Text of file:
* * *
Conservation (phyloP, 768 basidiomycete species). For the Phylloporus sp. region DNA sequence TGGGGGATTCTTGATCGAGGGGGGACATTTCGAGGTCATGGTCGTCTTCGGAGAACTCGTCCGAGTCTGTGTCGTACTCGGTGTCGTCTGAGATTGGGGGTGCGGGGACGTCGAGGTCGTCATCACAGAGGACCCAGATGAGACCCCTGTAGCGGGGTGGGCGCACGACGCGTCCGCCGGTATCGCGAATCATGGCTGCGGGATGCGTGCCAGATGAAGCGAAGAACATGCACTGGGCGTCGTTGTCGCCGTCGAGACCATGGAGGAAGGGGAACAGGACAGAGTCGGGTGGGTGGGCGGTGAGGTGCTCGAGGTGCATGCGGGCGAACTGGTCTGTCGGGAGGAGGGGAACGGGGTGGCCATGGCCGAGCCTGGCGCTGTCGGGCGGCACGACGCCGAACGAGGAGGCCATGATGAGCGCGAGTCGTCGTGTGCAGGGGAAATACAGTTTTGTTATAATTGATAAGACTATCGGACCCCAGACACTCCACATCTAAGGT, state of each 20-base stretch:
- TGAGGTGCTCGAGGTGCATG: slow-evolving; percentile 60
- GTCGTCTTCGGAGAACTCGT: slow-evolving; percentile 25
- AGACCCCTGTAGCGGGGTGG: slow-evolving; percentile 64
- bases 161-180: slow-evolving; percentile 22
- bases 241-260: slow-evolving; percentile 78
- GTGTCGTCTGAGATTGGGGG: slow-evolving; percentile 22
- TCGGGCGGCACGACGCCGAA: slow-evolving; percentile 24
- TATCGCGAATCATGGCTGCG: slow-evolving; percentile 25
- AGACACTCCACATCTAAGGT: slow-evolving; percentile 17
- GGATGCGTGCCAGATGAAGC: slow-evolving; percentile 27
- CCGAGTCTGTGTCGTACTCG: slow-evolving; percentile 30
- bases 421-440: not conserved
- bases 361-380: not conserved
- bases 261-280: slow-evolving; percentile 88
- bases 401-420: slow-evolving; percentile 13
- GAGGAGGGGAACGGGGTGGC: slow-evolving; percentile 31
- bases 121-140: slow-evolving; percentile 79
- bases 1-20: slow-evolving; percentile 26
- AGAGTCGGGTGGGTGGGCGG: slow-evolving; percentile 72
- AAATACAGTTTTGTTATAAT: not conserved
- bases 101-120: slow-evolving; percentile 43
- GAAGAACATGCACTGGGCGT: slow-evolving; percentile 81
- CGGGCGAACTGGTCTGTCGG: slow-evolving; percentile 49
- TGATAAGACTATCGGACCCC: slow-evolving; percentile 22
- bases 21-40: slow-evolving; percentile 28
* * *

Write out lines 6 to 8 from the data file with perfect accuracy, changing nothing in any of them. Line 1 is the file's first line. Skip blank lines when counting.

- bases 241-260: slow-evolving; percentile 78
- GTGTCGTCTGAGATTGGGGG: slow-evolving; percentile 22
- TCGGGCGGCACGACGCCGAA: slow-evolving; percentile 24